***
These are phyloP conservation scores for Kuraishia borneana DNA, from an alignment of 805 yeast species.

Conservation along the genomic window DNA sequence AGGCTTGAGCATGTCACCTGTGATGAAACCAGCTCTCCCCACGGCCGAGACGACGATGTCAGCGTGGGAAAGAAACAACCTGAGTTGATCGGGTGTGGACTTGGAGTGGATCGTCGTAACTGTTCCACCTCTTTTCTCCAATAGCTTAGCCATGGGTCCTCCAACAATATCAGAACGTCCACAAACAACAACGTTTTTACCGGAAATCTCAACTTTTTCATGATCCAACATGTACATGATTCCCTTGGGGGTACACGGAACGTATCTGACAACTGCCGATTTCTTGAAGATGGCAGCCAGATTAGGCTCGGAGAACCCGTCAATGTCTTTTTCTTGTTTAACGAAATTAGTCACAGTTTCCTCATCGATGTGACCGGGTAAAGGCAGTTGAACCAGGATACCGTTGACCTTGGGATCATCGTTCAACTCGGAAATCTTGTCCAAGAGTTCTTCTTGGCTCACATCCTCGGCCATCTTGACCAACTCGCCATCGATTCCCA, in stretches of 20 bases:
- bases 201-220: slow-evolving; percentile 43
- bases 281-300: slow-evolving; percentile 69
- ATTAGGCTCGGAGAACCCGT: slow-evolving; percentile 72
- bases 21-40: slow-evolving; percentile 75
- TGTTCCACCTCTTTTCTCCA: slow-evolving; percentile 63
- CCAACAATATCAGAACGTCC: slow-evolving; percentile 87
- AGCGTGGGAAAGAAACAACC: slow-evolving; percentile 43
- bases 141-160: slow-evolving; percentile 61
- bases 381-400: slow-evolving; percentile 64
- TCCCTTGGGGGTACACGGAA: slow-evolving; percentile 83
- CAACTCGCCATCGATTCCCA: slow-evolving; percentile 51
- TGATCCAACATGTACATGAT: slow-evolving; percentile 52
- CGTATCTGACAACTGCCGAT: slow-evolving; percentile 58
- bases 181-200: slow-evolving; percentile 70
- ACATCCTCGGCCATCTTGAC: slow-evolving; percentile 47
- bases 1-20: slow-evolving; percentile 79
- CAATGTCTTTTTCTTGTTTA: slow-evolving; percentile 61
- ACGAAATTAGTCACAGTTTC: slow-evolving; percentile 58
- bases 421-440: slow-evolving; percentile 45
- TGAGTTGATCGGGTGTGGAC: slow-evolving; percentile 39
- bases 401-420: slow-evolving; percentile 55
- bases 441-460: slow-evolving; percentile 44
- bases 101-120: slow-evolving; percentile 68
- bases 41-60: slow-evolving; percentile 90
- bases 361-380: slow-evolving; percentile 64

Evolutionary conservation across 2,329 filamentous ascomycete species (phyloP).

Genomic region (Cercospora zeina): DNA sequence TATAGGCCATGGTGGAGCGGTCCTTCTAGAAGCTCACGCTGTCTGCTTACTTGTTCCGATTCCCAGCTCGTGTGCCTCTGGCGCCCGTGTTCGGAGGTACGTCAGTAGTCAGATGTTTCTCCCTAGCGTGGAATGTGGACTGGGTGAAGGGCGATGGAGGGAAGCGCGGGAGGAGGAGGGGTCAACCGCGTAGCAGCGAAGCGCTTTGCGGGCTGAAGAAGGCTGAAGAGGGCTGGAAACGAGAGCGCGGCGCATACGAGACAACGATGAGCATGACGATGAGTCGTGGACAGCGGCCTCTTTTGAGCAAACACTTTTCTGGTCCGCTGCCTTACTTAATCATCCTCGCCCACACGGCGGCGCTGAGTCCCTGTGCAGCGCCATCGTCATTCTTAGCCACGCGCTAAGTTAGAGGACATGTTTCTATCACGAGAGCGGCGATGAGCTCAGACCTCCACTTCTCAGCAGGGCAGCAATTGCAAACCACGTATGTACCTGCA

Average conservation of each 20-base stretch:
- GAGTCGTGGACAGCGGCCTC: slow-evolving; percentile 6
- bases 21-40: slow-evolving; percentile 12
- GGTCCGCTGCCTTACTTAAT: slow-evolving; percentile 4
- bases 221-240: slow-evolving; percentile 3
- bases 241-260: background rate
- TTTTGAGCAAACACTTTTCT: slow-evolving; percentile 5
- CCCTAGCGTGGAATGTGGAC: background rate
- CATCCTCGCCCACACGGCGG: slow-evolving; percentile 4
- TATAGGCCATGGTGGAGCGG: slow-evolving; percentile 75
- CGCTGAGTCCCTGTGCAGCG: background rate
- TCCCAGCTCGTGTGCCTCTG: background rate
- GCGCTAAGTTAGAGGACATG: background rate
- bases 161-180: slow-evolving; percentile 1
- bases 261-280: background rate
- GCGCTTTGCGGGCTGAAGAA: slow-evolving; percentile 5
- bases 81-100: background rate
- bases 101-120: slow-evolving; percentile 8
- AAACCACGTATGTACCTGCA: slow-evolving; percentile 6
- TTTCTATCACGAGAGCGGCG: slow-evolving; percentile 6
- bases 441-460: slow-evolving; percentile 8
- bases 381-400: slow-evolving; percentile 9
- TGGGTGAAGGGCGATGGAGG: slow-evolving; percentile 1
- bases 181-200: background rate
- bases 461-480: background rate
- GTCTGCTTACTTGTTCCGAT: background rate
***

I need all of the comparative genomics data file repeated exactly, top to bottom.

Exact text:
These are phyloP conservation scores for Kuraishia borneana DNA, from an alignment of 805 yeast species.

Conservation along the genomic window DNA sequence AGGCTTGAGCATGTCACCTGTGATGAAACCAGCTCTCCCCACGGCCGAGACGACGATGTCAGCGTGGGAAAGAAACAACCTGAGTTGATCGGGTGTGGACTTGGAGTGGATCGTCGTAACTGTTCCACCTCTTTTCTCCAATAGCTTAGCCATGGGTCCTCCAACAATATCAGAACGTCCACAAACAACAACGTTTTTACCGGAAATCTCAACTTTTTCATGATCCAACATGTACATGATTCCCTTGGGGGTACACGGAACGTATCTGACAACTGCCGATTTCTTGAAGATGGCAGCCAGATTAGGCTCGGAGAACCCGTCAATGTCTTTTTCTTGTTTAACGAAATTAGTCACAGTTTCCTCATCGATGTGACCGGGTAAAGGCAGTTGAACCAGGATACCGTTGACCTTGGGATCATCGTTCAACTCGGAAATCTTGTCCAAGAGTTCTTCTTGGCTCACATCCTCGGCCATCTTGACCAACTCGCCATCGATTCCCA, in stretches of 20 bases:
- bases 201-220: slow-evolving; percentile 43
- bases 281-300: slow-evolving; percentile 69
- ATTAGGCTCGGAGAACCCGT: slow-evolving; percentile 72
- bases 21-40: slow-evolving; percentile 75
- TGTTCCACCTCTTTTCTCCA: slow-evolving; percentile 63
- CCAACAATATCAGAACGTCC: slow-evolving; percentile 87
- AGCGTGGGAAAGAAACAACC: slow-evolving; percentile 43
- bases 141-160: slow-evolving; percentile 61
- bases 381-400: slow-evolving; percentile 64
- TCCCTTGGGGGTACACGGAA: slow-evolving; percentile 83
- CAACTCGCCATCGATTCCCA: slow-evolving; percentile 51
- TGATCCAACATGTACATGAT: slow-evolving; percentile 52
- CGTATCTGACAACTGCCGAT: slow-evolving; percentile 58
- bases 181-200: slow-evolving; percentile 70
- ACATCCTCGGCCATCTTGAC: slow-evolving; percentile 47
- bases 1-20: slow-evolving; percentile 79
- CAATGTCTTTTTCTTGTTTA: slow-evolving; percentile 61
- ACGAAATTAGTCACAGTTTC: slow-evolving; percentile 58
- bases 421-440: slow-evolving; percentile 45
- TGAGTTGATCGGGTGTGGAC: slow-evolving; percentile 39
- bases 401-420: slow-evolving; percentile 55
- bases 441-460: slow-evolving; percentile 44
- bases 101-120: slow-evolving; percentile 68
- bases 41-60: slow-evolving; percentile 90
- bases 361-380: slow-evolving; percentile 64

Evolutionary conservation across 2,329 filamentous ascomycete species (phyloP).

Genomic region (Cercospora zeina): DNA sequence TATAGGCCATGGTGGAGCGGTCCTTCTAGAAGCTCACGCTGTCTGCTTACTTGTTCCGATTCCCAGCTCGTGTGCCTCTGGCGCCCGTGTTCGGAGGTACGTCAGTAGTCAGATGTTTCTCCCTAGCGTGGAATGTGGACTGGGTGAAGGGCGATGGAGGGAAGCGCGGGAGGAGGAGGGGTCAACCGCGTAGCAGCGAAGCGCTTTGCGGGCTGAAGAAGGCTGAAGAGGGCTGGAAACGAGAGCGCGGCGCATACGAGACAACGATGAGCATGACGATGAGTCGTGGACAGCGGCCTCTTTTGAGCAAACACTTTTCTGGTCCGCTGCCTTACTTAATCATCCTCGCCCACACGGCGGCGCTGAGTCCCTGTGCAGCGCCATCGTCATTCTTAGCCACGCGCTAAGTTAGAGGACATGTTTCTATCACGAGAGCGGCGATGAGCTCAGACCTCCACTTCTCAGCAGGGCAGCAATTGCAAACCACGTATGTACCTGCA

Average conservation of each 20-base stretch:
- GAGTCGTGGACAGCGGCCTC: slow-evolving; percentile 6
- bases 21-40: slow-evolving; percentile 12
- GGTCCGCTGCCTTACTTAAT: slow-evolving; percentile 4
- bases 221-240: slow-evolving; percentile 3
- bases 241-260: background rate
- TTTTGAGCAAACACTTTTCT: slow-evolving; percentile 5
- CCCTAGCGTGGAATGTGGAC: background rate
- CATCCTCGCCCACACGGCGG: slow-evolving; percentile 4
- TATAGGCCATGGTGGAGCGG: slow-evolving; percentile 75
- CGCTGAGTCCCTGTGCAGCG: background rate
- TCCCAGCTCGTGTGCCTCTG: background rate
- GCGCTAAGTTAGAGGACATG: background rate
- bases 161-180: slow-evolving; percentile 1
- bases 261-280: background rate
- GCGCTTTGCGGGCTGAAGAA: slow-evolving; percentile 5
- bases 81-100: background rate
- bases 101-120: slow-evolving; percentile 8
- AAACCACGTATGTACCTGCA: slow-evolving; percentile 6
- TTTCTATCACGAGAGCGGCG: slow-evolving; percentile 6
- bases 441-460: slow-evolving; percentile 8
- bases 381-400: slow-evolving; percentile 9
- TGGGTGAAGGGCGATGGAGG: slow-evolving; percentile 1
- bases 181-200: background rate
- bases 461-480: background rate
- GTCTGCTTACTTGTTCCGAT: background rate